Equity groups galvanize supporters to show up at SOP vote

Equity and diversity groups plan to attend the Law Society of Ontario’s Convocation board meeting this week, wearing purple to show support for the statement of principles requirement.

Equity groups galvanize supporters to show up at SOP vote
Lori Anne Thomas says CABL members are attending a Law Society of Ontario meeting this week to show benchers why equity, diversity and inclusion initiatives are important.

Equity and diversity groups plan to attend the Law Society of Ontario’s Convocation board meeting this week, wearing purple to show support for the statement of principles requirement. 

Organizations such as thne Canadian Association of Black Lawyers are gathering at the law society meeting on Thursday because the governing body will elect a leader and vote on the statement-of-principles requirement. Both issues have caught the attention of the StopSOP slate, which ran a unified campaign against the statement-of-principles requirement in this spring’s bencher election. 

The statement of principles — a required written statement proclaiming support for equality and diversity — is one of several recommendations the prior law society benchers adopted in 2016 after a review of challenges faced by racialized lawyers and paralegals. 

“We want to make sure that the benchers, especially new ones who weren’t part of the implementation of these [diversity] initiatives, they understand that we stand in solidarity,” says Lori Anne Thomas, a solo defence lawyer in Toronto and president of CABL, which supports the statement of principles requirement.

“We want to make sure that when they are making these decisions, they understand that there are people involved — that they see our faces and can recognize who we are, because it affects us. . . . We aren’t going to be able to actively participate in the Convocation, but we at least want to let the benchers know who is there and who is watching. We want to support whatever we can to continue the progress that was previously made by the law society.”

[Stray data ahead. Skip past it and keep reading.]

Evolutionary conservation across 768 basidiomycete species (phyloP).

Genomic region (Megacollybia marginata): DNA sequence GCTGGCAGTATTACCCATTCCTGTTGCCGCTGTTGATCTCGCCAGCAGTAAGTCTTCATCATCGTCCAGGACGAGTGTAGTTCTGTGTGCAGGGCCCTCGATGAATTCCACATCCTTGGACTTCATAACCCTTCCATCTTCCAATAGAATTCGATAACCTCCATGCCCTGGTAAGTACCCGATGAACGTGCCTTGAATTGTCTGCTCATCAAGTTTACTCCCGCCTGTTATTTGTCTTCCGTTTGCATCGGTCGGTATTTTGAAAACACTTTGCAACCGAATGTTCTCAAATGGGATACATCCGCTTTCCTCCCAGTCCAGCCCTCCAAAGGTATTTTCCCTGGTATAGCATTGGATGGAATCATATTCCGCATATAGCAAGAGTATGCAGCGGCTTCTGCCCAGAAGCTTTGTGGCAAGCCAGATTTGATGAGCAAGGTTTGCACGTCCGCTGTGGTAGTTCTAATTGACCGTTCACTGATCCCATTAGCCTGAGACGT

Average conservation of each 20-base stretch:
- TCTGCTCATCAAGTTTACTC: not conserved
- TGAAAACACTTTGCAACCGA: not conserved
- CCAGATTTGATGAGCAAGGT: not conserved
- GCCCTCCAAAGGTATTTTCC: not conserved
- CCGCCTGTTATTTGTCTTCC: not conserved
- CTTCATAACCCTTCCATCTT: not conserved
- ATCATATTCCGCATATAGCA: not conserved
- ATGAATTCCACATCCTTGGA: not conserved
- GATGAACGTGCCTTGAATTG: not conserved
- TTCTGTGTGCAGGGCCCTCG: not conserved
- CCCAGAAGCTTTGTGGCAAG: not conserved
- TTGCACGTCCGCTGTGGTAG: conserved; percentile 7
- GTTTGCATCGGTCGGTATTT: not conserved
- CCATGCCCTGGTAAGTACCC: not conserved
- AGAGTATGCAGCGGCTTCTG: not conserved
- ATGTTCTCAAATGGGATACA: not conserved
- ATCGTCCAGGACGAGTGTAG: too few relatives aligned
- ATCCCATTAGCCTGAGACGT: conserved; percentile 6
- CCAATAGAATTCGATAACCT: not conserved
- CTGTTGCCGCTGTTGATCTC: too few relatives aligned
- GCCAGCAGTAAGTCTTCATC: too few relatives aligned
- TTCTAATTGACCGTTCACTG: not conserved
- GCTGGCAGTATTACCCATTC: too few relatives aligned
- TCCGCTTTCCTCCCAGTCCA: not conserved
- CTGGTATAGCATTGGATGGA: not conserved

A representative of StopSOP’s 22 benchers said this week that the SOP requirement “compels lawyers and paralegals to endorse the ideology of identity politics as a condition of their licences.”

But Thomas says she disagrees that such a statement should be so controversial. 

“The goal is to show why all of the equity, diversity and inclusion initiatives are important. I know there is a lot of focus on the statement of principles, but that’s one of many aspects,” says Thomas. “It has been demoralizing for all the equity-seeking group members —  not just members of the associations but anyone who doesn't meet the majority — whether they are women, they are physically challenged or part of the LGBT+ community. We are feeling a bit of rejection of our concerns. We haven’t felt represented or at least acknowledged in the way that we felt we should in the legal community. These measures will at last assist us in feeling included in the legal community.” 

Benchers will have another option at Thursday’s meeting, beyond upholding or abolishing the SOP requirement. Benchers Joseph Groia and Teresa Donnelly have proposed the “mandatory” statement be replaced with a suggestion that a statement of principles is “encouraged” by the law society.

Thomas says that if the issue around the statement of principles is that it compels speech, she expects to see many StopSOP benchers vote for the option to make it optional. She noted Law Society of Ontario statistics showing that only about 30 per cent of lawyers voted in the bencher elections that ended in April, whereas 97 per cent of lawyers say they have filled out a statement of principles.

“Just because the majority of the group won on that point [around repealing the statement of principles] does not mean they have, in our opinion, a mandate to get rid of all the initiatives,” says Thomas.

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